“We expect that most tech-talent hubs and professions will thrive after the pandemic subsides, and many that facilitate remote work, e-commerce, social media and streaming services may have even greater growth opportunities accelerated by the COVID-19 disruption,” said Colin Yasukochi, executive director of CBRE’s Tech Insights Center, in the commentary.
“Markets that have strong innovation infrastructure – leading universities and high concentrations of tech jobs — will lead the next growth cycle.”
What follows are a few observations about Canadian cities featured in the report:
Despite rating as the least expensive major city in North America in which to operate a tech business, the city slid three places overall. That 500-person company leasing 75,000 square feet of space would spend about $40 million annually to run its operation in Montreal.
“Montreal has a vibrant tech sector, but we’ve dropped a few places in the overall rankings, which is a reminder that the tech sector is extremely competitive, and we need to capitalize on our potential in this area,” said Avi Krispine, managing director for CBRE in Quebec.
Tech talent comprises 11.3 per cent of total employment in Ottawa, placing it at the top of the survey above even the San Francisco Bay Area, at 10.5 per cent. That is more than three times the national average of tech talent density, and represents about 76,200 jobs.
Ottawa is also one of the most affordable of all North American markets (fourth-cheapest of the 50 markets), costing $44.7 million for a 500-person tech company leasing 75,000 square feet of office space. Like most Canadian cities, it benefits greatly from the low Canadian dollar in relation to the U.S. greenback.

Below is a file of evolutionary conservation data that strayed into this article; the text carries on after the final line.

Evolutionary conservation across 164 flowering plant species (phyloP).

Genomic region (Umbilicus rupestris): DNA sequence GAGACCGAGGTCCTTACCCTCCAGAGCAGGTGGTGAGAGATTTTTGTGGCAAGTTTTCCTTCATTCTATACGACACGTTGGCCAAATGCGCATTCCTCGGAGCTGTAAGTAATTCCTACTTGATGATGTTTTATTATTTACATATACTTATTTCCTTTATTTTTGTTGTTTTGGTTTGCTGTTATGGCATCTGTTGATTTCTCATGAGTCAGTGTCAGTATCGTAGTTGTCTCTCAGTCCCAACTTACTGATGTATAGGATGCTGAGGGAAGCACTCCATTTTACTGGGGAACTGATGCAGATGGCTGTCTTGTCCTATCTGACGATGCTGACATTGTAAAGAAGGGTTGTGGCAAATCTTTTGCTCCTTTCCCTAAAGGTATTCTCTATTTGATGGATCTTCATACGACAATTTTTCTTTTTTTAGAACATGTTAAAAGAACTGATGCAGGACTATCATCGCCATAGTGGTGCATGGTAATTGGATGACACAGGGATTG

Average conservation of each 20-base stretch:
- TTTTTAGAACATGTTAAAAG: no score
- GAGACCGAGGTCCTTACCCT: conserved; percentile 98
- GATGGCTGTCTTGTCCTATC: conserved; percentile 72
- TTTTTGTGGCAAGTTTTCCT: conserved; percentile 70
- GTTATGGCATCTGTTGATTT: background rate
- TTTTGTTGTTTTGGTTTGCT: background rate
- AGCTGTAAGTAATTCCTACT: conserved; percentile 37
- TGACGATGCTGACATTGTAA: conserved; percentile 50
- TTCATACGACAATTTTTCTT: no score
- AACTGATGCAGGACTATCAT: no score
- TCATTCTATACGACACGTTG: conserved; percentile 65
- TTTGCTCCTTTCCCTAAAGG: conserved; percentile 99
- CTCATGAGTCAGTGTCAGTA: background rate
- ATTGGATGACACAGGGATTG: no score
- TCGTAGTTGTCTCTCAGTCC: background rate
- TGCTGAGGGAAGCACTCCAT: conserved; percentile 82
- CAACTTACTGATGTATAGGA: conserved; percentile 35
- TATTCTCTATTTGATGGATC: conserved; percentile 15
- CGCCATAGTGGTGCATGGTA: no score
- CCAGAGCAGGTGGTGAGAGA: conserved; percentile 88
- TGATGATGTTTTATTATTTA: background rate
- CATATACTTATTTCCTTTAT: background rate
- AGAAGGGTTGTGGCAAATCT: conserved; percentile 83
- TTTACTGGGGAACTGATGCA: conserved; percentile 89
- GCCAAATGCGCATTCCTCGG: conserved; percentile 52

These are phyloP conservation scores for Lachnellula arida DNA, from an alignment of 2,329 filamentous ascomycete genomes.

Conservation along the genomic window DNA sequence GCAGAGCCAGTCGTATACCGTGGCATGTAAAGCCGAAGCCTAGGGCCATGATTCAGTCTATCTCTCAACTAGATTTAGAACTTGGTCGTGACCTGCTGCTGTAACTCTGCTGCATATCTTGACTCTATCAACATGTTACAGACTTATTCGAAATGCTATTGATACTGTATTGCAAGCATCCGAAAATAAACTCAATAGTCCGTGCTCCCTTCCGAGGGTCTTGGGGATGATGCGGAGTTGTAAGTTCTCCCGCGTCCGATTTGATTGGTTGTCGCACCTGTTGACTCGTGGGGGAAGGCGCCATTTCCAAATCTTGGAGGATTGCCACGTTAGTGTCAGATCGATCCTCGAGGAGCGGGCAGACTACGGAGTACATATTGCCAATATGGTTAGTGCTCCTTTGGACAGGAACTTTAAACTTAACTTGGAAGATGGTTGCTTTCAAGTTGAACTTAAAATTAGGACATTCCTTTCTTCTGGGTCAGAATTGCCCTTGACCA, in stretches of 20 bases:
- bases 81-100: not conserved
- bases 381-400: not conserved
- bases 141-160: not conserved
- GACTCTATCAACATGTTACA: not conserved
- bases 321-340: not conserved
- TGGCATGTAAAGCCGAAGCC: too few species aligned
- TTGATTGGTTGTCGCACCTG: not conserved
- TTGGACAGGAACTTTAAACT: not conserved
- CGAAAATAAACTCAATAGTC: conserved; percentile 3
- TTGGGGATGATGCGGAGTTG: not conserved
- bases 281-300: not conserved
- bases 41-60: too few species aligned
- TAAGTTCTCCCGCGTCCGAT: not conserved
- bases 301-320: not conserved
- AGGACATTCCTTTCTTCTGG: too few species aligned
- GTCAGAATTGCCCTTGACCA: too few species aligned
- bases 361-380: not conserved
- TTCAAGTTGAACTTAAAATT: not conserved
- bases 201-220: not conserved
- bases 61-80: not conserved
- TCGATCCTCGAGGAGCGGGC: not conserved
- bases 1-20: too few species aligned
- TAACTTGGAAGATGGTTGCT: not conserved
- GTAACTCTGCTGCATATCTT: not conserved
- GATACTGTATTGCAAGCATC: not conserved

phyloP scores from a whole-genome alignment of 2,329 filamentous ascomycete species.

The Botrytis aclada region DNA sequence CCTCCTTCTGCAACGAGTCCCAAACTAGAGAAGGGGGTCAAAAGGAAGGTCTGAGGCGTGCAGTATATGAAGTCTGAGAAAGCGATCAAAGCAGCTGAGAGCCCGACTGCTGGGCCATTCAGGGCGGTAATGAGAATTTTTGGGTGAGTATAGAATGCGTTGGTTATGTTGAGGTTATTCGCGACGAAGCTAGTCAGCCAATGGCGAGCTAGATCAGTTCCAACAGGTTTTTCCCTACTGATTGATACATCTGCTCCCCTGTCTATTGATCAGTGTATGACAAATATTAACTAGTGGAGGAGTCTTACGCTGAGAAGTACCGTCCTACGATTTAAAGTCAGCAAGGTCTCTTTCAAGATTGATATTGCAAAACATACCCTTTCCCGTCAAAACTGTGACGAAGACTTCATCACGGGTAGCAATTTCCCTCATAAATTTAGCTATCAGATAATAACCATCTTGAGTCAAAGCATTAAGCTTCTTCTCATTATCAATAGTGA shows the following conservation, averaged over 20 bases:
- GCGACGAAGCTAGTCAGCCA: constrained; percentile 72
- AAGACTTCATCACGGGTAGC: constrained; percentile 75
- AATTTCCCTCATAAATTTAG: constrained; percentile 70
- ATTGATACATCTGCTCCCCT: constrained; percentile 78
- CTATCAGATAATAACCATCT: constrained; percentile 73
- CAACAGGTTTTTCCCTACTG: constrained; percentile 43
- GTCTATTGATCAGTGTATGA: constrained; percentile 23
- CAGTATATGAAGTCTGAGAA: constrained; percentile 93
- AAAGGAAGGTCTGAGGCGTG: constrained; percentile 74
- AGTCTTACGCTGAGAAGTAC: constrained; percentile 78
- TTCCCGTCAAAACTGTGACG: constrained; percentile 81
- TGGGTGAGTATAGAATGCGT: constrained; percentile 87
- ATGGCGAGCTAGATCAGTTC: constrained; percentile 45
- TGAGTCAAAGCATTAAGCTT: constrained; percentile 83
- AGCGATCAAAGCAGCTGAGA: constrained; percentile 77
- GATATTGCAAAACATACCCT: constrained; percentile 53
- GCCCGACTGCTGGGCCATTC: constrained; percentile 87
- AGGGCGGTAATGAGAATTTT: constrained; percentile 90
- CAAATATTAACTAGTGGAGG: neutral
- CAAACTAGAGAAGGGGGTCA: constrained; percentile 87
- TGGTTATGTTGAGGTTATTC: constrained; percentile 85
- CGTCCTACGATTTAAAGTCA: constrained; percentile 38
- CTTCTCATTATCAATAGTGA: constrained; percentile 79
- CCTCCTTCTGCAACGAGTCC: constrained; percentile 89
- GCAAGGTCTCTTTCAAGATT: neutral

On the flipside, however, the study found Ottawa also has a significant brain drain. It says 7,314 students attained tech-related degrees during 2014-’19, but only 1,100 found local tech jobs.
The city’s tech sector has been booming for several years, adding 66,900 new jobs since 2014, leaving it second on the continent only to San Francisco. About a quarter of a million people are involved in tech-related fields, the study says.
Toronto is also turning out high volumes of tech grads, with 24,083 degrees earned by students in the city’s institutions during the past five years.
While the city is an expensive place to live by Canadian standards, it still ranks third overall behind Montreal and Vancouver as a cheap location for a business to operate in a North American context.